A Brief HistoryFayetteville has been the center of trade and business since the first settlers arrived in 1792. "A thriving and beautiful village" was the way the New York Tribune described it in 1876 at the height of the trade generated by the Erie Canal.
The name "Fayetteville" was chosen to honor the hero of the American Revolution, Marquis de Lafayette. The post office, established in 1818, and the village's incorporation in 1844, made the name official.
Today, the mailing address of "Fayetteville" (13066) extends far beyond the actual village boundaries into the town of Manlius and neighboring DeWitt. Households in this area have the highest education and income levels in Onondaga County.
Fayetteville's earliest industries used water power from Limestone Creek. After 1845, the Ledyard Dyke, a man-made shallow power canal, was a more dependable source. The prosperity of the local quarries, mills, farms, stores, warehouses and canal boats led to the building of many of the Greek Revival style homes that still line Fayetteville's Genesee St. Hill and are part of the Fayetteville Historic District which was entered on the National Register in 1983.
Easy, fast transportation -- first by electric trolley and later by buses and automobiles -- helped make Fayetteville home to commuters who worked in Syracuse offices and at Syracuse University. In the years since World War Two, businesses such a General Electric, Bristol-Myers, Carrier and now the medical centers are the primary work places.
Today, homes fill the farm fields and orchards that once surrounded the village center. In each neighborhood, parks provide play space. The Erie Canal has become a recreational hiking trail and Green Lakes State Park on the eastern edge of the village preserves part of a primeval forest and two unusual lakes that provide year-round enjoyment.
February 14th, 2005
--Barbara S. Rivette, Fayetteville Village Historian
The August Lilies, also known as Hostas, lined the walks of some of the homes along East Genesee Street during late summers about 1900
The Fayetteville FeederOur new pedestrian bridge connecting our village park to the canal feeder path and Erie Canal pathways reminds us of days gone by where the Erie Canal gave residents a connection to so much. Click here to read our historian's background of The Fayetteville Feeder, the "Heart of the Village's Prosperity."
Fayetteville News Notes
The School Board of the Village of Fayetteville proposes to buy a tract of land known as Wellwood (on the FM Road) as a recreation center and athletic field as well as the site for future school needs. (The “new” school, now the Fayetteville-Manlius middle school, was built in 1932.)
The move is heartily endorsed by the chamber of commerce and this week, after a tour of the grounds, the League of Women Voters declared “it is an ideal site.” – 1929
A traffic officer with a semaphore* on Genesee Street at Academy Street between 10 a.m. and 1 p.m. on Sundays has been requested. Carelessly parked cars along the curb are preventing pedestrians from a clear view of heavy traffic. Fayetteville clergy are enthusiastic over the plan. – 1929
[At that time the Baptist church was on the northeast corner of Academy and Genesee Streets, the Episcopal and Presbyterian (now United Church) were in their present locations and nearby on Genesee street was the Methodist Church.]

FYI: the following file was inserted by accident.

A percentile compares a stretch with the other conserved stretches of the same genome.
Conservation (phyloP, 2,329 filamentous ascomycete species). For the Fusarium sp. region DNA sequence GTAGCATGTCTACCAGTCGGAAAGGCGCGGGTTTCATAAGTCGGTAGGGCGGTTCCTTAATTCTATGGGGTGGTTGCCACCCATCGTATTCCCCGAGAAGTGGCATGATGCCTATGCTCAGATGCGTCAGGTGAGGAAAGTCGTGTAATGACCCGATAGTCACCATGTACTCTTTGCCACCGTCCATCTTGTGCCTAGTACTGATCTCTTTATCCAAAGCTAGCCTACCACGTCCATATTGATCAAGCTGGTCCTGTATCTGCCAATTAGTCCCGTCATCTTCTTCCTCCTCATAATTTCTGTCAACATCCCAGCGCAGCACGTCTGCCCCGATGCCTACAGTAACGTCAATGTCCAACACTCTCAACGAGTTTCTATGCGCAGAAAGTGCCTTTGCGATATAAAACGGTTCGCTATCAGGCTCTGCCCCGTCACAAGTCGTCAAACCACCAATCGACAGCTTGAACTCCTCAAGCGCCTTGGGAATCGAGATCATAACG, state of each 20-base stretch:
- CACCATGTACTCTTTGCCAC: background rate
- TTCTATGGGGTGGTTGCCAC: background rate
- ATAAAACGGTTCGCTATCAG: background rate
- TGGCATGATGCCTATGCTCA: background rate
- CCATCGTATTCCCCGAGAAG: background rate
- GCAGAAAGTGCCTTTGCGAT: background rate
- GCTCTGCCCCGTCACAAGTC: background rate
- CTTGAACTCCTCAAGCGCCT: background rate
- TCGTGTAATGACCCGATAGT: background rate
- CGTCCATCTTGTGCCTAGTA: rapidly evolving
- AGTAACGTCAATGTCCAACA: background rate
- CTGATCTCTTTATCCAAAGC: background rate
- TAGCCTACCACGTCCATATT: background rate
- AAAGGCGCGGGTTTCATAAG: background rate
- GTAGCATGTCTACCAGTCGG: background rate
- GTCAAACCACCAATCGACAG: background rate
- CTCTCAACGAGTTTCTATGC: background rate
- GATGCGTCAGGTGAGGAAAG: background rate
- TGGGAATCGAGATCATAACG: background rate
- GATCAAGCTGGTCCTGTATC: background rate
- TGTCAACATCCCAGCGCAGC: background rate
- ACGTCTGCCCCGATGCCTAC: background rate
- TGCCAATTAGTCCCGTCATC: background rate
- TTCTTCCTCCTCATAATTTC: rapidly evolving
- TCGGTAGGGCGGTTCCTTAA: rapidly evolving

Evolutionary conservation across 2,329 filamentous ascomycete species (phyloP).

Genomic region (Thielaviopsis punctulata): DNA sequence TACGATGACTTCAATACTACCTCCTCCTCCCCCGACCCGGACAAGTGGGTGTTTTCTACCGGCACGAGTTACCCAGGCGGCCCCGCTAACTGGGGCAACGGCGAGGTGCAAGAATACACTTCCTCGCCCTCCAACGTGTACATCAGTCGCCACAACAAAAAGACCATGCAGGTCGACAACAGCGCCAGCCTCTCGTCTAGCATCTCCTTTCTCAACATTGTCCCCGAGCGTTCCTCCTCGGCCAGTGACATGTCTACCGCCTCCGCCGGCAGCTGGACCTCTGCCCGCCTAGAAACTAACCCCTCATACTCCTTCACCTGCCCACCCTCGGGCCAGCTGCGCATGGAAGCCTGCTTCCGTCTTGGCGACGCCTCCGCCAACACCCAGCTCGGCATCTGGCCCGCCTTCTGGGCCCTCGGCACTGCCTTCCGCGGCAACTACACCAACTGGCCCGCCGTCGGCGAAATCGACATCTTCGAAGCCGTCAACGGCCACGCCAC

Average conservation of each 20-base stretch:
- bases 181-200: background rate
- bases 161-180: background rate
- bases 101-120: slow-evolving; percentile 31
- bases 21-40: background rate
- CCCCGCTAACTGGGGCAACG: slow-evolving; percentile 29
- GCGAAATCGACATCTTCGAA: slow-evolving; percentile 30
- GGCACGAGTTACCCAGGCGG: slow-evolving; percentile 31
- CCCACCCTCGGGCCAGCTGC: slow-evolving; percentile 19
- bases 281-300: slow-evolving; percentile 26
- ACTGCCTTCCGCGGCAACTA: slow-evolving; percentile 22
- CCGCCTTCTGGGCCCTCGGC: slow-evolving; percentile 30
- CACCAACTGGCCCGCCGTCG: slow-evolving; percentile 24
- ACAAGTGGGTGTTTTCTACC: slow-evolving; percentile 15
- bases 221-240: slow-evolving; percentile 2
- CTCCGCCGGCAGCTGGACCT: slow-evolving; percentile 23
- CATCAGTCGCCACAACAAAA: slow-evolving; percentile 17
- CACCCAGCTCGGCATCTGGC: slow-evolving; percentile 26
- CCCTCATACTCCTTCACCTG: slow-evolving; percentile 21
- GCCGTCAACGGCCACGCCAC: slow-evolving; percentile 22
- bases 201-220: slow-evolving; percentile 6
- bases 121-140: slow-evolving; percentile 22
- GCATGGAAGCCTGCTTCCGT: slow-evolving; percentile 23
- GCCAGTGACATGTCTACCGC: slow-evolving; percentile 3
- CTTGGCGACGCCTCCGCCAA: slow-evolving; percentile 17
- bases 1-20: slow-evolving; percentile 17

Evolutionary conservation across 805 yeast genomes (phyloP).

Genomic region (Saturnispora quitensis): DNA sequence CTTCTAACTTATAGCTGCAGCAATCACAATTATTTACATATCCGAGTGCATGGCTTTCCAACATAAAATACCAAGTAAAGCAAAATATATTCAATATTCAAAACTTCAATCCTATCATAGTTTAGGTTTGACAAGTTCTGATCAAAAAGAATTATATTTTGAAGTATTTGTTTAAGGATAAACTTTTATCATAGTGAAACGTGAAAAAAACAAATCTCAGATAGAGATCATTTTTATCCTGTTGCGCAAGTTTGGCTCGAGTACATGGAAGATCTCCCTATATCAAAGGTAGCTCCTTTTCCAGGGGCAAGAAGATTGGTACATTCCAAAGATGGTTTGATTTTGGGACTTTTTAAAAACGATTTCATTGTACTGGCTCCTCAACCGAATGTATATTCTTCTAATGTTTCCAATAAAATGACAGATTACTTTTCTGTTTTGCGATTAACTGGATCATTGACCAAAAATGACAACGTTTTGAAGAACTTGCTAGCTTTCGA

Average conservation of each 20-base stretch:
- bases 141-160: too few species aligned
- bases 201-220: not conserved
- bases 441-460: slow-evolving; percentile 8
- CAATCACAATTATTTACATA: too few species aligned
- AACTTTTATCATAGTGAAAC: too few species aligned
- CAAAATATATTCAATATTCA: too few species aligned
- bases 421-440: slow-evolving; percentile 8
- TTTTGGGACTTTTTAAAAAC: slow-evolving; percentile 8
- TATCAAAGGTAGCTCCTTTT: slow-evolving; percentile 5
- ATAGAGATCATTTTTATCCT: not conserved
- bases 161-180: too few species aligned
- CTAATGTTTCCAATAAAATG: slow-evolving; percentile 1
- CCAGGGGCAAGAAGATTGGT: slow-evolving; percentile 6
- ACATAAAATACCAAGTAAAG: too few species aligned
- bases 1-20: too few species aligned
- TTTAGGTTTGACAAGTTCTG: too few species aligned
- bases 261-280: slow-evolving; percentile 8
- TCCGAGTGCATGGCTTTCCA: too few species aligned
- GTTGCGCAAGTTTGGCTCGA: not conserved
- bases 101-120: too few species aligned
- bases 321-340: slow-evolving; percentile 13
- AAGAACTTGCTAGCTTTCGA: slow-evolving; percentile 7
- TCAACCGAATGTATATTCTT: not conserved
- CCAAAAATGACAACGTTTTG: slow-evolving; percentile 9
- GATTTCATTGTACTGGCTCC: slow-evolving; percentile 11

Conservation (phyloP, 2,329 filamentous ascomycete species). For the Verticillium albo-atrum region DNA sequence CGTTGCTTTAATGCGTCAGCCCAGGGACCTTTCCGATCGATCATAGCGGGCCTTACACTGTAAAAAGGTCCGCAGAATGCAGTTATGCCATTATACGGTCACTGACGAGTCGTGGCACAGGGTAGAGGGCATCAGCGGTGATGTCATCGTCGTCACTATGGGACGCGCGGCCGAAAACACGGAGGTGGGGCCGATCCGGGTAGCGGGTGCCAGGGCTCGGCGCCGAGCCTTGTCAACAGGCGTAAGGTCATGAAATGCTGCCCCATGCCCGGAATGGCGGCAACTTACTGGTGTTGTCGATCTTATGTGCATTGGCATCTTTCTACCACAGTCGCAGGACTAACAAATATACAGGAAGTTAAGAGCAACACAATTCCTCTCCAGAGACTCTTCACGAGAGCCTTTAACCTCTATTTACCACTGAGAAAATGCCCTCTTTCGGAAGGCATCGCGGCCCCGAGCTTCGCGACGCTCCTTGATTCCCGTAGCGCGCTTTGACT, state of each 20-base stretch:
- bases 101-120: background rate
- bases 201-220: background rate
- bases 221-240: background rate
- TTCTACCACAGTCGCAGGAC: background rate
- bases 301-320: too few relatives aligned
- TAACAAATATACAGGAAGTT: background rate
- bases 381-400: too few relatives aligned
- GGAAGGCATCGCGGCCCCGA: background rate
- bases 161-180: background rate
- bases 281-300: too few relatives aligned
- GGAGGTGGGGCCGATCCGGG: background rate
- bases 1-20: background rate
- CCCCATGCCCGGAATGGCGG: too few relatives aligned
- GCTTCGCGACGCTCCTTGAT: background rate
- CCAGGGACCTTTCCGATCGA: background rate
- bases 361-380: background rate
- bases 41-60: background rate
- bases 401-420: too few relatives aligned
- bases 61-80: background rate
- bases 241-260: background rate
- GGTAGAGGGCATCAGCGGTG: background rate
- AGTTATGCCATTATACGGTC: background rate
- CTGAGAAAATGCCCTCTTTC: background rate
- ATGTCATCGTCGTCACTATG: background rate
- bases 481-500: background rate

Mill Street (now part of Brooklea Drive) is being paved this summer. Onondaga County will pay for 18 feet and the rest will be paid for by property owners fronting on Mill Street and the Village of Fayetteville. – 1929
The Fayetteville Chamber of Commerce plans to purchase two 32x44-inch oval signs to place at points of entrance to the village along the main highway (Rte 5/Genesee St) announcing to the autoist that the community through which they are now passing is Fayetteville.
The letters will be black on aluminum background saying “The Chamber of Commerce of Fayetteville Welcomes You.”
Chamber members have enlisted the cooperation of the Boys Scouts (Troop 51) to make a survey of street name signs at all intersections. Some are on trees, some on buildings and some on poles. – 1929
August 29, 2013
Barbara S. Rivette, Village Historian
Just Yesterday - 1973
by Barbara S. Rivette, Fayetteville Village Historian
Plans are underway for a drive-in bank and hotel on Genesee Street at Burdick Street and Mott Road (now the Craftsman Inn) across from the proposed Eastgate Mall (now the Towne Center, opened as the Fayetteville Mall in 1974.)
Fayetteville's water system was connected to the Metropolitan Water Board's trunk line for Lake Ontario water at 2 p.m. Tuesday, February 7, 1973. This marked the end of the village's 10 year struggle to find a sufficient water supply in various local wells.
The Eagle Bulletin was printing scores from 25 or 30 local bowling leagues each week.
History showed through the road pavement in April when the old trolley tracks appeared on the corner of Salt Spring and Manlius Streets. The last run of electric trolley between Syracuse and Manlius was October 26, 1931.
Residents are re-activating interest in a a bicycle path between Fayetteville and Manlius. They hope to use the former railroad right of way. About 20 cyclists made a trial run on April 15 and found the route "beautiful" and useable in tis present condition. Adjacent homeowners have previously objected to similar plans.
Fayetteville's Rehabilitation Commission, formed to maintain the village's status as a fine residential community, reported April 16 to village officials on its recent opinion surveys of residents and business operators.